Goodman spent two years making Daytona dreamer and it was first exhibited at the Australian Centre for Contemporary Art in 1988 as part of a series of solo exhibitions by young artists. Later that same year Goodman drove the disassembled work up to Sydney to be shown at the Ivan Dougherty Gallery as part of the exhibition New artists: Melbourne. This was his last exhibition.
Chris Goodman is a systems architect who spoke admiringly of his brother to a gathered audience of family and friends last Sunday. The four years spent refurbishing Daytona dreamer for exhibition no doubt lent him a unique opportunity to reconnect with his brother, and the work’s restaging brought obvious joy to those who knew Russell.
As I walked home that night I passed by Daytona Dreamer lit up and in action in the Industria window. Its messages about creation and destruction—the spinning wheel, the pumping hammers, the pulsing lights—and how closely these reflected the short life of Russell Gray Goodman reminded me again how powerfully aligned art and life can be.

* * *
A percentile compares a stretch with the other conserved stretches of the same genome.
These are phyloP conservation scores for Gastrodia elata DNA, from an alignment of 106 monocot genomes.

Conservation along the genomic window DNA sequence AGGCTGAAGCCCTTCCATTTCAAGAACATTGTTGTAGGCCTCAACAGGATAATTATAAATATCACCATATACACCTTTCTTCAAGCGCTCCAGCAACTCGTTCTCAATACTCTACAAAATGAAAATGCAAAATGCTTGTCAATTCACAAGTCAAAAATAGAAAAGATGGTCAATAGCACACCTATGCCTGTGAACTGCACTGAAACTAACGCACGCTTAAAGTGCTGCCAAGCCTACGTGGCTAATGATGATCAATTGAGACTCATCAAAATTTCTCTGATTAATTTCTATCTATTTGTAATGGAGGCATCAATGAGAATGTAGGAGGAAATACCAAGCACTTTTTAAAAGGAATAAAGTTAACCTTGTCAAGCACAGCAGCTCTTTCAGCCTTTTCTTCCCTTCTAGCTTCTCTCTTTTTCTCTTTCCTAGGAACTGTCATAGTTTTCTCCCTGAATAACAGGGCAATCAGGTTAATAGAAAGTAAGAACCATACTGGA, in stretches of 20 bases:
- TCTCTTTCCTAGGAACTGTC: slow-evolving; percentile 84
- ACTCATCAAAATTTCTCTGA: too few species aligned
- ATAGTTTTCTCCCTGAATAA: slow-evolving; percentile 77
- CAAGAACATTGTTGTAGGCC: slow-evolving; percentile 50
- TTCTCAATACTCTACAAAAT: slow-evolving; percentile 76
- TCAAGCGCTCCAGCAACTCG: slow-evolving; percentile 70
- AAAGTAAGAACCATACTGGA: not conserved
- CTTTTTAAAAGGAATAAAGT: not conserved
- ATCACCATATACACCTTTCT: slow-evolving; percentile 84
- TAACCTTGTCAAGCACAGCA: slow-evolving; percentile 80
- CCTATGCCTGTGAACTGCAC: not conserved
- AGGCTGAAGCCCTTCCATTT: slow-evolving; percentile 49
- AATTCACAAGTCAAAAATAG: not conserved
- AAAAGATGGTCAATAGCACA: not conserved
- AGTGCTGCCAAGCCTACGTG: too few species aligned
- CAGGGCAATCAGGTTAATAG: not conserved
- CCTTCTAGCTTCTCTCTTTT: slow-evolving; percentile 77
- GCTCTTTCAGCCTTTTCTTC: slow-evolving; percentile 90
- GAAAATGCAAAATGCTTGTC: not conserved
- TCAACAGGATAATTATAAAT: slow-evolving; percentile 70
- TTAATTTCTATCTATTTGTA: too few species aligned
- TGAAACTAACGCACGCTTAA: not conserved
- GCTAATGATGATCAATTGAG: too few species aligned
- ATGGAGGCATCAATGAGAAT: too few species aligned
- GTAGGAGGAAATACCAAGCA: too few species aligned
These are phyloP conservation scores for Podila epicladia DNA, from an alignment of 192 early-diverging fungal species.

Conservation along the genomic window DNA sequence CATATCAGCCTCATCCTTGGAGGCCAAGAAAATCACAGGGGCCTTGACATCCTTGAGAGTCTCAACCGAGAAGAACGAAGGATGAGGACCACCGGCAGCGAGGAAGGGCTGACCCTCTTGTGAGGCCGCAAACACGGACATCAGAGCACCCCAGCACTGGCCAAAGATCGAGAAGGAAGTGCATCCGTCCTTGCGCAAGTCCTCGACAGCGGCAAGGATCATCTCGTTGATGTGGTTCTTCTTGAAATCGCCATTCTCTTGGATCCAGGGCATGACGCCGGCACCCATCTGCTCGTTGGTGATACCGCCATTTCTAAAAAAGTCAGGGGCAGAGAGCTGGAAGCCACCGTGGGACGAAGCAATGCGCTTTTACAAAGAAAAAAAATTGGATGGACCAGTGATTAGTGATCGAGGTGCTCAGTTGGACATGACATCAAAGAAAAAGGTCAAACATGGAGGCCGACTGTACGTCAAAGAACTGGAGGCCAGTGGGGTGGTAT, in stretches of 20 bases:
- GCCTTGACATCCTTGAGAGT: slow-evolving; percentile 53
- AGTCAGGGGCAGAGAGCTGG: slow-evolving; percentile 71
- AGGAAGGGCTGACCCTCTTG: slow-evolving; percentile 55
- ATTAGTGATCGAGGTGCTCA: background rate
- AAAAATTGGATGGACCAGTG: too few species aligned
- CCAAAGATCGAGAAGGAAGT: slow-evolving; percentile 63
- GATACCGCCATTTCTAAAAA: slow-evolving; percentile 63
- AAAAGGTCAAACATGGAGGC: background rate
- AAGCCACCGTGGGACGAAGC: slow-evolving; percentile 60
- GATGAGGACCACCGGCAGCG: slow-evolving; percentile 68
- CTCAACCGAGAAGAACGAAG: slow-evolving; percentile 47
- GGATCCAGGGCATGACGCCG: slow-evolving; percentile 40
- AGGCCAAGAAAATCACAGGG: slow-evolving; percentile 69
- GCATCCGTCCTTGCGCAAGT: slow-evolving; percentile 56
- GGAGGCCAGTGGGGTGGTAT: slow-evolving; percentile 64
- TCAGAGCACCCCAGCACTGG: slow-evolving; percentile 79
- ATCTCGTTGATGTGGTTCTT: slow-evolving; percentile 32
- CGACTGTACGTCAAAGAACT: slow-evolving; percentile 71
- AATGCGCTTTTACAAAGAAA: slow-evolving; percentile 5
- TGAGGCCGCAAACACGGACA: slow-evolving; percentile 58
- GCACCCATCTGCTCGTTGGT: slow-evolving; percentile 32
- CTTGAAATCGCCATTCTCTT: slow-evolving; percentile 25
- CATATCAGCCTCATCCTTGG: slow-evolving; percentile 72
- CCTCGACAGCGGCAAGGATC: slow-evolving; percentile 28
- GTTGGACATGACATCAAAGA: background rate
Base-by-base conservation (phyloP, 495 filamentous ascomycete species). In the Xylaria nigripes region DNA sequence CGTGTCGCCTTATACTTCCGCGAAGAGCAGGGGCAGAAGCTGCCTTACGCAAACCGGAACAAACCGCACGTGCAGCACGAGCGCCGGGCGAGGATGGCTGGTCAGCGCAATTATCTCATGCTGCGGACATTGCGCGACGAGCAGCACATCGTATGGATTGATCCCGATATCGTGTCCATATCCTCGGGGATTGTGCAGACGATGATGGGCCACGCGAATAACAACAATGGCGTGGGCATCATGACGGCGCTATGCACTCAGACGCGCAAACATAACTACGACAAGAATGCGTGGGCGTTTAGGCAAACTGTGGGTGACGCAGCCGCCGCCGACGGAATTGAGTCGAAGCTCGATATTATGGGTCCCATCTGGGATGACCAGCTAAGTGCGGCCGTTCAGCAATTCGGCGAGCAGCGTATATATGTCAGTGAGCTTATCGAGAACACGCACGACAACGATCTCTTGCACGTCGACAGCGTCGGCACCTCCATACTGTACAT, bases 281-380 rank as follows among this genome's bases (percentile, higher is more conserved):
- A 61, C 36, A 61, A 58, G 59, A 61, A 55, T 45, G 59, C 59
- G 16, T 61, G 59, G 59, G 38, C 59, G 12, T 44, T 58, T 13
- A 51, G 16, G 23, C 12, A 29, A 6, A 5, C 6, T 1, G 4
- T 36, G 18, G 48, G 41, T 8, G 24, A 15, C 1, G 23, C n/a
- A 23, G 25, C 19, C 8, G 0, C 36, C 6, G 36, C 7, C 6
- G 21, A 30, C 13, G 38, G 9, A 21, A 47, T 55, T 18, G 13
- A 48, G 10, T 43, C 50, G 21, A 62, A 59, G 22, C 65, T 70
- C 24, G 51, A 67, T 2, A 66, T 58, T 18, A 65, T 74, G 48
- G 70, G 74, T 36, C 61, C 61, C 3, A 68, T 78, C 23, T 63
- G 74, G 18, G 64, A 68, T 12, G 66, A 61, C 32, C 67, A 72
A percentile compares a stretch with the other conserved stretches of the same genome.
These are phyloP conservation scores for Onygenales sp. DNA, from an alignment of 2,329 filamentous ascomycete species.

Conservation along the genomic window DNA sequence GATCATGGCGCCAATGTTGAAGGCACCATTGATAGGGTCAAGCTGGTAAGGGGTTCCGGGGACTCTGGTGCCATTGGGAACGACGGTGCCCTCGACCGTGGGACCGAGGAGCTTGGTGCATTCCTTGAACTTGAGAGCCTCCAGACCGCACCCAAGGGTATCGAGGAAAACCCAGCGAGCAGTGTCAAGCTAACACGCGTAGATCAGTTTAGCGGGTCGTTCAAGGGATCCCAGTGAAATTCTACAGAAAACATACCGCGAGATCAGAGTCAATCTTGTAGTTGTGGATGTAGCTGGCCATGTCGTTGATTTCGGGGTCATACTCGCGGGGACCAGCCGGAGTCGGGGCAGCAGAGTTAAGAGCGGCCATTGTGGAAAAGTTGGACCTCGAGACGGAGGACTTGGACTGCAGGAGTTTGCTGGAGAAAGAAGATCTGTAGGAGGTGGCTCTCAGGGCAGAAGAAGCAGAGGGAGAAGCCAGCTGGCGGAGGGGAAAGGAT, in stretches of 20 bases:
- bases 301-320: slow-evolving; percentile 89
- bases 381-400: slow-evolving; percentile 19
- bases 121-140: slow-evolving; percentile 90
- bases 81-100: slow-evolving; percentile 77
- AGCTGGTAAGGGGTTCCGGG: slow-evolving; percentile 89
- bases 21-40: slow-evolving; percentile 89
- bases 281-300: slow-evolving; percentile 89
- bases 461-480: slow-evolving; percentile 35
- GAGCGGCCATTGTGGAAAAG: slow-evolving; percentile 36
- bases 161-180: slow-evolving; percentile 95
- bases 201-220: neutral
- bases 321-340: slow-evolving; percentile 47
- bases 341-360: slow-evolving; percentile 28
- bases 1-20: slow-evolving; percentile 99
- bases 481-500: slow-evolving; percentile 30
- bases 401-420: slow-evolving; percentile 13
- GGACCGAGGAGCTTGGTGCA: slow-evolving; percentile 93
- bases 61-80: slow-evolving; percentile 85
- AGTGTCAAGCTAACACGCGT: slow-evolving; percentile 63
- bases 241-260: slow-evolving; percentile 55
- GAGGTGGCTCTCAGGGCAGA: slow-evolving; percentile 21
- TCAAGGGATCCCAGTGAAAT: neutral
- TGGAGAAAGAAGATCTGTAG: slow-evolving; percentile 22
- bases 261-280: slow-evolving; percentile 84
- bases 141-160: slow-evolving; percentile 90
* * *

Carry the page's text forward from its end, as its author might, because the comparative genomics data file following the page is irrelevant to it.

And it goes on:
I’m staying in Bang Pu Mai at the moment, just outside Bangkok, visiting a loved one. There’s not a lot of art out here as it’s a big industrial area. We drive along Sukhumvit Road each day and pass billboards with big photos of the King’s daughter taking photos of seagulls. We pass a few massage places and people eating and working out on the street, and we are passed by huge buses spray-painted with anime designs transporting factory workers to and fro. We go for a jog in the evenings down at the mangrove waterfront about a kilometre from Nok’s (the loved one) house where there are some nice oversized seagull sculptures. But every day I’ve been thrilled to watch Nok’s neighbour, Wang, sculpting these bright tree trunk functional things in his driveway. Nok thinks he has a commission for a local temple because he’s really gone into overdrive making tree trunk tables and chairs. I was so thrilled that I bought one for Nok’s mum, just before being told the guy’s brother had a fling with Nok’s mum’s sister that went sour, so neighbourly chit chat has been avoided for a while. Anyway, I paid 400 baht ($12 Aussie) and lugged it home and tropical Persian cat quickly became fond of it so the air cleared. It now sits in the front yard filled with some lovely orchids. Wang sculpts the shape in chicken wire, mixes up cement in the wheelbarrow and moulds it with his hands into the shape of a cartoony tree trunk. He then waits a week for it to dry before whipping out the weather-shield house paint and giving it very bright outlandish colours. I can’t tell you how great they look out the front of houses in the surrounding streets, as other neighbours have purchased them to jazz up the ‘burb a little.